Is probability frequentist or Bayesian?
Spoiler alert: it's neither
The single biggest argument about statistics: is probability frequentist or Bayesian? It's neither, and I'll explain why.
Buckle up. Deep-dive explanation incoming.
This post is available for all subscribers of The Palindrome, but premium subscribers get every post one week earlier. If you would like to support my work and access exclusive posts like
consider upgrading to a premium subscription!
The Palindrome is a reader-supported publication. To receive new posts and support my work, consider becoming a free or paid subscriber.
First, let's look at what is probability.
Probability quantitatively measures the likelihood of events, like rolling six with a dice. It's a number between zero and one. This is independent of interpretation; it’s a rule set in stone.
In the language of probability theory, the events are formalized by sets within an event space. (The event space is also a set, usually denoted by Ω.)
The union and intersection of sets can be translated into the language of events.
The intersection of two events expresses an outcome where both events happen simultaneously. (For instance, a dice roll can be both less than 4 and an odd number.)
We can also take the complement of an event, expressing when it does NOT happen.
So, probability is a function that takes a set and returns a number between 0 and 1.
There are two fundamental properties we expect from probability. First, the probability of the entire event space must be 1.
Second, that the probability of mutually exclusive events is the sum of their probabilities.
This is intuitively clear.
In fact, this is true for any countable collection of mutually exclusive events.
These two properties can be used to define probability!
Mathematically speaking, any measure that satisfies these two axioms is a probability measure.
These are called Kolmogorov’s axioms. One way or another, every result of probability theory and statistics is the consequence of these two simple rules.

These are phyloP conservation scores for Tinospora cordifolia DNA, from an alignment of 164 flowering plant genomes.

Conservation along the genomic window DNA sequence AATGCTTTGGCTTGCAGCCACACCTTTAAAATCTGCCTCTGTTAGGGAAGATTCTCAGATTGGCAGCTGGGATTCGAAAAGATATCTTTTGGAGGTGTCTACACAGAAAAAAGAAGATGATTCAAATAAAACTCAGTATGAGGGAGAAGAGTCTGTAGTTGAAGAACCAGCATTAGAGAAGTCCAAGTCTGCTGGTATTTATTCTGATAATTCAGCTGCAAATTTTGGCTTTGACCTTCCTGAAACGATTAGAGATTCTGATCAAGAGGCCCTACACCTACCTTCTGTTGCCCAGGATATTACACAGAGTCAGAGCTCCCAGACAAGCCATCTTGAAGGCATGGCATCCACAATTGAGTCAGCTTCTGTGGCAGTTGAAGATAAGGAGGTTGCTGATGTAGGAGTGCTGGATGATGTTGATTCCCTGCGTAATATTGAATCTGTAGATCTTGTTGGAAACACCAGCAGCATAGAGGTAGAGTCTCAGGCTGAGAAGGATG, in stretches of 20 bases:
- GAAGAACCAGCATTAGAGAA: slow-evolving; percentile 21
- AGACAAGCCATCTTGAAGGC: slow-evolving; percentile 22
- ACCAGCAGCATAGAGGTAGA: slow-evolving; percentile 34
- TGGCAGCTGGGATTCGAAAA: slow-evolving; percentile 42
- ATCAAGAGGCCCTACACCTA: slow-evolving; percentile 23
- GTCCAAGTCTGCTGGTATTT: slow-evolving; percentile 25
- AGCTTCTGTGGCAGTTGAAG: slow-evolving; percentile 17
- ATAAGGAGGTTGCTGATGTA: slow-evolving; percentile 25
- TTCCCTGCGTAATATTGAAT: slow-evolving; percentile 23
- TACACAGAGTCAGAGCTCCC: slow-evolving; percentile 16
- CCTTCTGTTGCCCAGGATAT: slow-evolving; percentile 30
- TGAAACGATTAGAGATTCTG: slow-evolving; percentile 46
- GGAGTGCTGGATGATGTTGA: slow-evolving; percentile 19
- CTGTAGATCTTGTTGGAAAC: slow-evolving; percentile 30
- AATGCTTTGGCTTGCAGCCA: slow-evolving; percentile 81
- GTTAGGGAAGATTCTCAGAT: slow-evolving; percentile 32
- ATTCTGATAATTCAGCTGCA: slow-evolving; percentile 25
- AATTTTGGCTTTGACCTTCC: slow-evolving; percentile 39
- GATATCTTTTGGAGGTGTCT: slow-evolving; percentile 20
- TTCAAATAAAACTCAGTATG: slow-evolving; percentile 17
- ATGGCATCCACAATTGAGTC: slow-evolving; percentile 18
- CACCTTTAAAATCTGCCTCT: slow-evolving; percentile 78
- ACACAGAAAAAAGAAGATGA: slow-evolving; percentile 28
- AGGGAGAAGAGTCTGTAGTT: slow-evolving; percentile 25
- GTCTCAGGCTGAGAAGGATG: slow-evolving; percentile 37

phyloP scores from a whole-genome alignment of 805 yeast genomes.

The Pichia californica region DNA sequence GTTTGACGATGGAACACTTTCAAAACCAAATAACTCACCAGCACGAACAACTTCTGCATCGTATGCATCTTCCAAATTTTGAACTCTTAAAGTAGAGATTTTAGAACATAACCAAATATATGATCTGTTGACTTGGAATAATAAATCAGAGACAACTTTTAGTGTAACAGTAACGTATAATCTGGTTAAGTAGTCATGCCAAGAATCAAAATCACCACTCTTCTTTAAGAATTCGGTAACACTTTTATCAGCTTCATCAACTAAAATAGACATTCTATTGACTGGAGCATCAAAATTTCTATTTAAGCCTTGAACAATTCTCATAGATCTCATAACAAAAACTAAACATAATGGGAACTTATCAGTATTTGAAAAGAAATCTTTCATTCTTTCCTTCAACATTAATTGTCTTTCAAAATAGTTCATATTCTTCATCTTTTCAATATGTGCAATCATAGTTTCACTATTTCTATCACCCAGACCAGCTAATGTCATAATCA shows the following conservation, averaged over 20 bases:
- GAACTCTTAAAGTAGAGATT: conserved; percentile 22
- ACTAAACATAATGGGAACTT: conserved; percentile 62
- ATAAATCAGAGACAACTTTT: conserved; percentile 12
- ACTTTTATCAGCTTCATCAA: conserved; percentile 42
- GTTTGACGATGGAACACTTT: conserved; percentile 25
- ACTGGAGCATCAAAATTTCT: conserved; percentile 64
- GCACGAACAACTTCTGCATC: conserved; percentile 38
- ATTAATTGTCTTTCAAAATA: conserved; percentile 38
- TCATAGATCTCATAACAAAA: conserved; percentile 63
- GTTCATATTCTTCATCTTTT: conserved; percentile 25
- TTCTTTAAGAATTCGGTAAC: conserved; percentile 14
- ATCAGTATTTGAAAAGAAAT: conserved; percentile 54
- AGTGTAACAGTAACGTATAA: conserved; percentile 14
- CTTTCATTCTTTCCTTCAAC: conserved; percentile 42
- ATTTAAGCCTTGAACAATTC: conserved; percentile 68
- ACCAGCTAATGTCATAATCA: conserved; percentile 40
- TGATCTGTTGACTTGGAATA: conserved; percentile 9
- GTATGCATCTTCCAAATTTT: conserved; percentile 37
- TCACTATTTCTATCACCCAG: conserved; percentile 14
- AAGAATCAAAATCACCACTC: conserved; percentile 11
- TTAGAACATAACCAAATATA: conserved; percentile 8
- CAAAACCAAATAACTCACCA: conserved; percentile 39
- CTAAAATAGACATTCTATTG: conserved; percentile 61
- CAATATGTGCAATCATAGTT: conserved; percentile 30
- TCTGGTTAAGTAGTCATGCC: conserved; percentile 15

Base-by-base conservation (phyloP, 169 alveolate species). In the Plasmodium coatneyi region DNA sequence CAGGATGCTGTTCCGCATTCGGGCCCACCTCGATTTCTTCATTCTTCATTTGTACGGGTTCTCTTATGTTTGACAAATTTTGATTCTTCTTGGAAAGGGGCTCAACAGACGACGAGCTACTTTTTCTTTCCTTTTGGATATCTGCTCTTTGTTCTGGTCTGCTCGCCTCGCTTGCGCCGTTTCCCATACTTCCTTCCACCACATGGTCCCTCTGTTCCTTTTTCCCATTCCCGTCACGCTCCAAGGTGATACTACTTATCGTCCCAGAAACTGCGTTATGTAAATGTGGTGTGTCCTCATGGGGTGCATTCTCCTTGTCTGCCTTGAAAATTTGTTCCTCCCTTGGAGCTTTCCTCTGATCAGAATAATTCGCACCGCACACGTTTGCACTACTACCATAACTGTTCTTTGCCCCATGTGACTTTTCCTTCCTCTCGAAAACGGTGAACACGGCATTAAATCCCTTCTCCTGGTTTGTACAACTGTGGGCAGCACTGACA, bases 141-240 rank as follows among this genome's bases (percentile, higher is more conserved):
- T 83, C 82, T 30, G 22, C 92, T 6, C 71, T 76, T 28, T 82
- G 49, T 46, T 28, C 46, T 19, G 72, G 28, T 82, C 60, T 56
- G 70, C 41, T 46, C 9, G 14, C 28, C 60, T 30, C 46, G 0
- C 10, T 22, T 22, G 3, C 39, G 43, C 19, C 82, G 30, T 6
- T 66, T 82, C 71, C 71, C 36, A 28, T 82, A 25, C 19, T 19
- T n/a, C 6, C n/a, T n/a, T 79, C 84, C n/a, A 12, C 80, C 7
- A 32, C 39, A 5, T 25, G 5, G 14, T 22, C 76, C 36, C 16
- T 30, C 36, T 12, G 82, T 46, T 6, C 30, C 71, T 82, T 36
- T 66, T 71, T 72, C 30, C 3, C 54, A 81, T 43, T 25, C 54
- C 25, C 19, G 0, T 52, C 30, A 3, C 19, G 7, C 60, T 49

Let's see some probabilistic models!
1. Tossing a fair coin. This is the simplest possible example. There are two possible outcomes, both having the same probability.
2. Throwing darts. Suppose that we are throwing darts at a large wall in front of us, which is our event space. (We'll always hit the wall.)
If we throw the dart randomly, the probability of hitting a certain shape is proportional to the shape's area.
Note that at this point, there is no frequentist or a Bayesian interpretation yet!
Probability is a well-defined mathematical object. This concept is separated from how probabilities are assigned.
Now comes the part that has been fueling debates for decades. How can we assign probabilities? There are (at least) two schools of thought, constantly in conflict with each other.
Let's start with the frequentist school.
Suppose that we repeatedly perform a single experiment, counting the number of occurrences of the possible events. Say, we are tossing a coin and count the number of times it turns up heads.
The ratio of the number of heads and the number of tosses is called “the relative frequency of heads”. (One can do the same thing for tails as well.)
As the number of observations grows, the relative frequency will converge to the true probability. (Given that the repeated experiments are independent of each other.)
This is not an interpretation of probability. This is a mathematically provable fact, independent of interpretations. (For the curious minds: this is a special case of the famous Law of Large Numbers.)